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Member Research & Reports

Member Research & Reports

UTexas, Galveston: Survivors of Adolescent and Young Adult Cancers are more Likely to Smoke than People Without a Cancer History

Survivors of adolescent and young adult cancers are more likely to smoke than people without a cancer history. Researchers at the University of Texas Medical Branch at Galveston Graduate Program in Public Health have found that cancer survivors who were diagnosed at adolescent and young adult ages are more likely to be current cigarette smokers than people who have not had cancer. The findings of this study are currently available in Cancer.

Smoking is the leading cause of cancer but the study found that cancer survivors were not staunch non-smokers. The researchers identified 1,019 survivors of cancer from the 2012-2014 National Health Interview Surveys who were diagnosed when they were between 15 and 39 years old and were at least 5 years after diagnosis. A comparison group of people without a history of cancer was matched. The people in the study self-reported their smoking status, whether they were diagnosed with cancer and chronic illnesses such as asthma and diabetes, and their general health status.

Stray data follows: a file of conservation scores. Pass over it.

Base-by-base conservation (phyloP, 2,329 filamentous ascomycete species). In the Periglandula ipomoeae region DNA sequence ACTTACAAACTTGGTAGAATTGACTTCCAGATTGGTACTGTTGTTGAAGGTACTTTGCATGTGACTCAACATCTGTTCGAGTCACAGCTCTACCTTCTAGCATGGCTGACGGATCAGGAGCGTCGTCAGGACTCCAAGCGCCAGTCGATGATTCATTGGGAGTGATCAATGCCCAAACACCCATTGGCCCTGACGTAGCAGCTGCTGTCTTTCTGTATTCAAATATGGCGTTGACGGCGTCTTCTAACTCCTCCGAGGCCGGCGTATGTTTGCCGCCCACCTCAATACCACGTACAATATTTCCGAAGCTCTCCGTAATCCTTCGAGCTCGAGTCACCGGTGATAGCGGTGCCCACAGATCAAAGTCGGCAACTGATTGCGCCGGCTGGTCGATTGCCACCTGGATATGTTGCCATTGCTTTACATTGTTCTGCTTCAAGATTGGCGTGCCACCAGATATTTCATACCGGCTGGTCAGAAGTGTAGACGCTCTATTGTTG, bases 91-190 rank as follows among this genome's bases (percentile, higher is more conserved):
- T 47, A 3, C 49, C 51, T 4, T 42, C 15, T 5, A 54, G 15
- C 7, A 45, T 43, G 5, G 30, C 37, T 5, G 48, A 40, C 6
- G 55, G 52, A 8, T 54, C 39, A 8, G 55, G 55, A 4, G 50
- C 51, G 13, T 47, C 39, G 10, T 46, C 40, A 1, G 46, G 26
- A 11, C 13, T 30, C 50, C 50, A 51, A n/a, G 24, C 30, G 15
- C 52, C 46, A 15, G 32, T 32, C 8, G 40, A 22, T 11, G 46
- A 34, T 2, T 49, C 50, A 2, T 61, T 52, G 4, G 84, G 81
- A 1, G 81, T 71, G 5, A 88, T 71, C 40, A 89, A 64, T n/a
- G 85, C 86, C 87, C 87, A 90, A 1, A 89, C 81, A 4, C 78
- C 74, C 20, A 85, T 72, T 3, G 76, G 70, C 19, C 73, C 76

The study found that 33 percent of survivors were current smokers compared with 22 percent of the people without a history of cancer. The current smokers among survivors were significantly more likely to report chronic illness, such as having asthma, heart diseases, lung diseases, diabetes and poorer general health.

Kaul said that in their study close to 40 percent of the currently smoking survivors reported not having any smoking-related discussion with health professionals in the previous year. She stated that addressing smoking during medical visits may be the first step in encouraging survivors to quit smoking. Survivors diagnosed with cancer at young ages need to be targeted for smoking-cessation to help them improve their quality of life.

Other authors include Drs. S. Phani Veeranki, Ana Rodriguez and Yong-fang Kuo. The study was supported by the Cancer Prevention and Research Institute of Texas.